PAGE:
As a chemist, I was very curious as to why lime (dolomite lime) works in soils. At first glance, it didn't seem like it should, as I will explain below. Note that this explanation is necessarily chemical in nature, but I will try to explain things as I go.
Before going further, I want to briefly explain chemical equilibria. If you're fluent in this area, you can skip this paragraph, otherwise, read on. Most chemical reactions are reversible, which means that they can go either way (forward or backward). This reversibility is repeatable, meaning a given chemical reaction will always perform the same way. Chemical reactions are described by a chemical equation, and the equilibrium constant tells the chemist which "side" of the reaction is more favored. The equilibrium constant is defined for a given reaction by the ratio of the concentration (or activity, or partial pressure, depending on your measurement system) of products of a reaction, multiplied by each other and taken to the power of their coefficient in the reaction, divided by the concentration (activity, partial pressure, etc.) of the reactants. An equilibrium constant is just that - a constant, and is unchanged at a given set of conditions. This means that a chemical reaction will do whatever is necessary to achieve the equilibrium defined by its equilibrium constant. This is important later on . What the equilibrium constant allows one to do is figure out what will happen when a given set of chemicals are put together. The equilibrium constant is usually given the symbol Keq ("eq" is subscript); for acids and bases, the equilibrium constant is known as Ka (the "a" should be subscript), which describes the "acidity" or "basicity" of the given chemical. The larger the Ka, the more acidic. Back to the main discussion...
The idea behind lime is that it takes acidity in the soil and neutralizes it, and the result is that the pH becomes neutral, or about 7. Some people think lime "buffers" the soil. This false belief will be explained below.
Limestone is composed primarily of magnesium and calcium carbonate, along with some other minerals. These have the formulas: Mg(CO3) and Ca(CO3). Note that when dissolved, these will create carbonate (CO3) (2-) and the respective 2+ metal ions.
However, when you look up the Ka2 for carbonic acid, the Henderson Hasselbalch equation tells us that the pH should be in the 10.25 range (Ka2 is 5.6E-11; (-)log of this value is 10.2518) (note, this value is a bit different in a 50/50 mix of carbonate and bicarbonate in this publication: http://www.biochemj....245/0390245.pdf, however the pH of the initial water will affect this value). If lime is used in soil, how could it be that the pH of the soil would end up as "neutral?" Reaction of acid with the carbonate would yield hydrogen carbonate (aka bicarbonate, or the anion of baking soda) so that the buffer system would be around 10.25 assuming equal parts bicarbonate and carbonate.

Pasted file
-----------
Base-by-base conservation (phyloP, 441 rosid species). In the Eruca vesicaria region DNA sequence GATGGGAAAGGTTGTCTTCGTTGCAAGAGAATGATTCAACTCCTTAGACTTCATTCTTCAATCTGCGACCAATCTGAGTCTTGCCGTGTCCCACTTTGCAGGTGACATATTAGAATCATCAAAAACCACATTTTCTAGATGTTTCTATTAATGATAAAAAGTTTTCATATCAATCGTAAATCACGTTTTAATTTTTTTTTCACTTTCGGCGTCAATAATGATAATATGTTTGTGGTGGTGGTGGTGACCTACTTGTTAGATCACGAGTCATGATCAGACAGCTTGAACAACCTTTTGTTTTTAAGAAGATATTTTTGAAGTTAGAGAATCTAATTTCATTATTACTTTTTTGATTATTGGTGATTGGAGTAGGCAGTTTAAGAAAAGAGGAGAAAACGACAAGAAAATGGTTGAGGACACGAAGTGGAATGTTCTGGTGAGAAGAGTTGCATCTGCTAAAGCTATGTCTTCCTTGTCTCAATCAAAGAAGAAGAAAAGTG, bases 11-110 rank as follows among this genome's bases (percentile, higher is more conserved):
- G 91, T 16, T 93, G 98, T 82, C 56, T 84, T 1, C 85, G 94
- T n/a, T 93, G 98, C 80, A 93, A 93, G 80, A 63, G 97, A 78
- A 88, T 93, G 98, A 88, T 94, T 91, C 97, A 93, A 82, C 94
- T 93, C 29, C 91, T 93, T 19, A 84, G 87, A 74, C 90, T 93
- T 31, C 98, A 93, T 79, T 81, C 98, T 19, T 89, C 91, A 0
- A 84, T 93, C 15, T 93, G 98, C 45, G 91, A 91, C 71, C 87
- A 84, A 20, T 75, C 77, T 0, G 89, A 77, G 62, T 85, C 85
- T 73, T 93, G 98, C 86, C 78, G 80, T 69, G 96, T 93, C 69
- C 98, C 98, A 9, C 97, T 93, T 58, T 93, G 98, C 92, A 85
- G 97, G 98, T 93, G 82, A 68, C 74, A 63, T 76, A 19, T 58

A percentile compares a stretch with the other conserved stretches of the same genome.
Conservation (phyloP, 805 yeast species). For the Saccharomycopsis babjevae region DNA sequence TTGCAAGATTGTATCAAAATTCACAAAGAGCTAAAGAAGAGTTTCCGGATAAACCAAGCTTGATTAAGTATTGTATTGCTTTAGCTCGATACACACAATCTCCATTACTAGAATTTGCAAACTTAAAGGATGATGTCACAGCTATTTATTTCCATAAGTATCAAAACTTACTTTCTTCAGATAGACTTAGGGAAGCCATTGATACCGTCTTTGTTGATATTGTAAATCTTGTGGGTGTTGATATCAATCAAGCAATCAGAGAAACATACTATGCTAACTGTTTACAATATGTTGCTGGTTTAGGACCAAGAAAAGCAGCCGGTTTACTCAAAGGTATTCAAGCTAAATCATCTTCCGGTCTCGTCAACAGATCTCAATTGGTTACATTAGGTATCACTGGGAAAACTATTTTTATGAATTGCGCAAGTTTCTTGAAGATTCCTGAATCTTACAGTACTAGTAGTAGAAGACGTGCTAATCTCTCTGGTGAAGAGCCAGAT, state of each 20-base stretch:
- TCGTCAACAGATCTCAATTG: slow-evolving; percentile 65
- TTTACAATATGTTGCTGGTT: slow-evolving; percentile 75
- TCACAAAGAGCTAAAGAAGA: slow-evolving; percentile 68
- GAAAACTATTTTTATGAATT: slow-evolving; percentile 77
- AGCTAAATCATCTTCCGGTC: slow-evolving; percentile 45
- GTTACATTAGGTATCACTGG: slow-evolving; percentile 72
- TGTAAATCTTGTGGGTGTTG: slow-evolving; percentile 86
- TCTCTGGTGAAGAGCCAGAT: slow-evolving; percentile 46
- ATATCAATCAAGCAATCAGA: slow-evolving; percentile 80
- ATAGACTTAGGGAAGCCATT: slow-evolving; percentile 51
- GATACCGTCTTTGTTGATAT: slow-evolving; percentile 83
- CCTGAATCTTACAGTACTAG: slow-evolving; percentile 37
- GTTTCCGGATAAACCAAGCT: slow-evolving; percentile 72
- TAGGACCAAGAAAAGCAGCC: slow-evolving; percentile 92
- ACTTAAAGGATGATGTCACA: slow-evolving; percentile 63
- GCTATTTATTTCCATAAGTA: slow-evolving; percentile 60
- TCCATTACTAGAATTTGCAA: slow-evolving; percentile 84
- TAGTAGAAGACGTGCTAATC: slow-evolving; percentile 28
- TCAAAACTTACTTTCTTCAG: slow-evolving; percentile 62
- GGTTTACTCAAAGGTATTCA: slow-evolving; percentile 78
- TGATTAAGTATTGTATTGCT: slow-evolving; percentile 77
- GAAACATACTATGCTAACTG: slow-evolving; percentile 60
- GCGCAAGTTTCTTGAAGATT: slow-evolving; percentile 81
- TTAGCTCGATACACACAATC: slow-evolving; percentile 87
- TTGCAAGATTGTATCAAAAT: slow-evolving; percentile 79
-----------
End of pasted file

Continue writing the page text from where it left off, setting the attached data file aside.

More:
CO3 (2-) + H+ <--> HCO3 - Keq = 1/Ka2 (carbonic acid) = 1/5.6E-11
[An interesting sidenote: the buffer solution I bought with my pH meter uses this particular system as the pH = 10.0 buffer! This served as some of the motivation for this post.] If the system is composed of carbonate and bicarbonate, we will have a buffer, and at way too high of a pH!
But wait...the bicarbonate is still basic, i.e. it can accept a proton (Arrhenius base; in the same way that baking soda is a base!). However, because of the large separation of Ka values, this will happen only AFTER carbonate has been made into bicarbonate, i.e. no acid will react with bicarbonate when there is carbonate still around.
HCO3 - + H+ <---> H2CO3 Keq = 1/Ka1 (carbonic acid) = 1/4.3E-7
Thus, acid will convert carbonate to bicarbonate, then bicarbonate to carbonic acid.
The key to this system is that carbonic acid (our final product here) spontaneously decomposes into carbon dioxide and water.
H2CO3 --> CO2 + H2O
So as the carbonate is converted to bicarbonate and the bicarbonate is converted to carbonic acid, it is effectively "evaporated" from the soil!
So why not just add bicarbonate (baking soda) to the solution or to the soil right off the bat? If bicarbonate is the species that is created by lime reacting with natural soil acidity, why bother with lime and just instead use good ol' baking soda?
The answer is: you could, but there are two problems. The first is that you'll be introducing a lot of sodium into your system (soil). That's not good. The second is that, in the absence of acid, you would get a pH of soil around 8.2, which is far too high. Like I mentioned above, bicarbonate (we call sodium bicarbonate "baking soda") is a base, and will raise your pH.